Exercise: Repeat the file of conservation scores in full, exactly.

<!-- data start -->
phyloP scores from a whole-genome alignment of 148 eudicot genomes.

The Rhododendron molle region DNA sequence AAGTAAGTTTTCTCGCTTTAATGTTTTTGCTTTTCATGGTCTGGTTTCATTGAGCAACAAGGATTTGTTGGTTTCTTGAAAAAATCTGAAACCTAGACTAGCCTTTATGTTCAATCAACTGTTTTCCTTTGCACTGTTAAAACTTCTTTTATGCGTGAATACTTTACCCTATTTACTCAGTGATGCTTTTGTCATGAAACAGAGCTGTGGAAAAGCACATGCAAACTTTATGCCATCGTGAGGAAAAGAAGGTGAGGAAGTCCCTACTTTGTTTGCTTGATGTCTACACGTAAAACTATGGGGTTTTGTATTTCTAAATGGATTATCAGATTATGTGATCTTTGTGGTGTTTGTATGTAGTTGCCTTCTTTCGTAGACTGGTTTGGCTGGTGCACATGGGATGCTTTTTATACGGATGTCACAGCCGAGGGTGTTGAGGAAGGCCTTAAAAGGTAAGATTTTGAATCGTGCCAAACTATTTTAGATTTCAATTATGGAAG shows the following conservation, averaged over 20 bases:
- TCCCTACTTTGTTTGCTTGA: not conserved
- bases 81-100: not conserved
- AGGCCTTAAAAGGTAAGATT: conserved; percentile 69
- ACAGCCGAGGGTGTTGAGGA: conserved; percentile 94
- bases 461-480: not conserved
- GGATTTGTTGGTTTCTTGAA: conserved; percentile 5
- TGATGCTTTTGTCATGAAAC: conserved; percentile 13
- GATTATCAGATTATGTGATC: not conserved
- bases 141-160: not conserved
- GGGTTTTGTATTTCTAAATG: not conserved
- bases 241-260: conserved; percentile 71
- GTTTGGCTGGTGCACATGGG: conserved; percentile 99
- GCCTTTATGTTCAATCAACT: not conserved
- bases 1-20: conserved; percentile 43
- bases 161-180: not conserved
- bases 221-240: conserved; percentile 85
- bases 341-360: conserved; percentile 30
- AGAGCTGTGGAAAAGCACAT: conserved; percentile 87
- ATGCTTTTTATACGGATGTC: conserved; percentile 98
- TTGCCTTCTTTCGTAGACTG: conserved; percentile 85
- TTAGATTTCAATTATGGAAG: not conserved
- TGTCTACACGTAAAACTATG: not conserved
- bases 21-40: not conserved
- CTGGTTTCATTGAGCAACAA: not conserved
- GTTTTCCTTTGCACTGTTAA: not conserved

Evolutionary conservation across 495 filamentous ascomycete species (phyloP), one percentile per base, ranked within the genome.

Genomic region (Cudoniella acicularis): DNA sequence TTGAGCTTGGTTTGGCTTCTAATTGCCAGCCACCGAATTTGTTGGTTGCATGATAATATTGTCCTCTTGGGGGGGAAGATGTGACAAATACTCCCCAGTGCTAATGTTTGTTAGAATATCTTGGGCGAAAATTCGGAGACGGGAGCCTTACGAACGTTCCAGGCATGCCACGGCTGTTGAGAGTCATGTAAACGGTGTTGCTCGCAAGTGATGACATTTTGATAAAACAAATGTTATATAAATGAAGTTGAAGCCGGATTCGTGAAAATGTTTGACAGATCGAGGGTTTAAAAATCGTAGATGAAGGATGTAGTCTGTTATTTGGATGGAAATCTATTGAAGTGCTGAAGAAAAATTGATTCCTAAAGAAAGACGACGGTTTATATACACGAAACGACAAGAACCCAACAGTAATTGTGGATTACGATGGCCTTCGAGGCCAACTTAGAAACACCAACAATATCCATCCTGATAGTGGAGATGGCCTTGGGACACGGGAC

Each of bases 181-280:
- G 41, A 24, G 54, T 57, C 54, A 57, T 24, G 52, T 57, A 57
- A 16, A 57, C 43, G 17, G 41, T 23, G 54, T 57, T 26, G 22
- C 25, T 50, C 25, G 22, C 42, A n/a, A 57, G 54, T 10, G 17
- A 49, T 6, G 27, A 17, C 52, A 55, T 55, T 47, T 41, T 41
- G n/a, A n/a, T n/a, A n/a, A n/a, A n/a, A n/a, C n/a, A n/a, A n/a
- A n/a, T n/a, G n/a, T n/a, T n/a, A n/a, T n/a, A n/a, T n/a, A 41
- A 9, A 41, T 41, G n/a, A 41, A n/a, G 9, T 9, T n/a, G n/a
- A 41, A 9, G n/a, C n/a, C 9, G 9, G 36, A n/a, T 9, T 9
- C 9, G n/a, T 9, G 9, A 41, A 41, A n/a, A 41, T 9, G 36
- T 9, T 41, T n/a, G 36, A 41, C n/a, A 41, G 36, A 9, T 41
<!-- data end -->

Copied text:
phyloP scores from a whole-genome alignment of 148 eudicot genomes.

The Rhododendron molle region DNA sequence AAGTAAGTTTTCTCGCTTTAATGTTTTTGCTTTTCATGGTCTGGTTTCATTGAGCAACAAGGATTTGTTGGTTTCTTGAAAAAATCTGAAACCTAGACTAGCCTTTATGTTCAATCAACTGTTTTCCTTTGCACTGTTAAAACTTCTTTTATGCGTGAATACTTTACCCTATTTACTCAGTGATGCTTTTGTCATGAAACAGAGCTGTGGAAAAGCACATGCAAACTTTATGCCATCGTGAGGAAAAGAAGGTGAGGAAGTCCCTACTTTGTTTGCTTGATGTCTACACGTAAAACTATGGGGTTTTGTATTTCTAAATGGATTATCAGATTATGTGATCTTTGTGGTGTTTGTATGTAGTTGCCTTCTTTCGTAGACTGGTTTGGCTGGTGCACATGGGATGCTTTTTATACGGATGTCACAGCCGAGGGTGTTGAGGAAGGCCTTAAAAGGTAAGATTTTGAATCGTGCCAAACTATTTTAGATTTCAATTATGGAAG shows the following conservation, averaged over 20 bases:
- TCCCTACTTTGTTTGCTTGA: not conserved
- bases 81-100: not conserved
- AGGCCTTAAAAGGTAAGATT: conserved; percentile 69
- ACAGCCGAGGGTGTTGAGGA: conserved; percentile 94
- bases 461-480: not conserved
- GGATTTGTTGGTTTCTTGAA: conserved; percentile 5
- TGATGCTTTTGTCATGAAAC: conserved; percentile 13
- GATTATCAGATTATGTGATC: not conserved
- bases 141-160: not conserved
- GGGTTTTGTATTTCTAAATG: not conserved
- bases 241-260: conserved; percentile 71
- GTTTGGCTGGTGCACATGGG: conserved; percentile 99
- GCCTTTATGTTCAATCAACT: not conserved
- bases 1-20: conserved; percentile 43
- bases 161-180: not conserved
- bases 221-240: conserved; percentile 85
- bases 341-360: conserved; percentile 30
- AGAGCTGTGGAAAAGCACAT: conserved; percentile 87
- ATGCTTTTTATACGGATGTC: conserved; percentile 98
- TTGCCTTCTTTCGTAGACTG: conserved; percentile 85
- TTAGATTTCAATTATGGAAG: not conserved
- TGTCTACACGTAAAACTATG: not conserved
- bases 21-40: not conserved
- CTGGTTTCATTGAGCAACAA: not conserved
- GTTTTCCTTTGCACTGTTAA: not conserved

Evolutionary conservation across 495 filamentous ascomycete species (phyloP), one percentile per base, ranked within the genome.

Genomic region (Cudoniella acicularis): DNA sequence TTGAGCTTGGTTTGGCTTCTAATTGCCAGCCACCGAATTTGTTGGTTGCATGATAATATTGTCCTCTTGGGGGGGAAGATGTGACAAATACTCCCCAGTGCTAATGTTTGTTAGAATATCTTGGGCGAAAATTCGGAGACGGGAGCCTTACGAACGTTCCAGGCATGCCACGGCTGTTGAGAGTCATGTAAACGGTGTTGCTCGCAAGTGATGACATTTTGATAAAACAAATGTTATATAAATGAAGTTGAAGCCGGATTCGTGAAAATGTTTGACAGATCGAGGGTTTAAAAATCGTAGATGAAGGATGTAGTCTGTTATTTGGATGGAAATCTATTGAAGTGCTGAAGAAAAATTGATTCCTAAAGAAAGACGACGGTTTATATACACGAAACGACAAGAACCCAACAGTAATTGTGGATTACGATGGCCTTCGAGGCCAACTTAGAAACACCAACAATATCCATCCTGATAGTGGAGATGGCCTTGGGACACGGGAC

Each of bases 181-280:
- G 41, A 24, G 54, T 57, C 54, A 57, T 24, G 52, T 57, A 57
- A 16, A 57, C 43, G 17, G 41, T 23, G 54, T 57, T 26, G 22
- C 25, T 50, C 25, G 22, C 42, A n/a, A 57, G 54, T 10, G 17
- A 49, T 6, G 27, A 17, C 52, A 55, T 55, T 47, T 41, T 41
- G n/a, A n/a, T n/a, A n/a, A n/a, A n/a, A n/a, C n/a, A n/a, A n/a
- A n/a, T n/a, G n/a, T n/a, T n/a, A n/a, T n/a, A n/a, T n/a, A 41
- A 9, A 41, T 41, G n/a, A 41, A n/a, G 9, T 9, T n/a, G n/a
- A 41, A 9, G n/a, C n/a, C 9, G 9, G 36, A n/a, T 9, T 9
- C 9, G n/a, T 9, G 9, A 41, A 41, A n/a, A 41, T 9, G 36
- T 9, T 41, T n/a, G 36, A 41, C n/a, A 41, G 36, A 9, T 41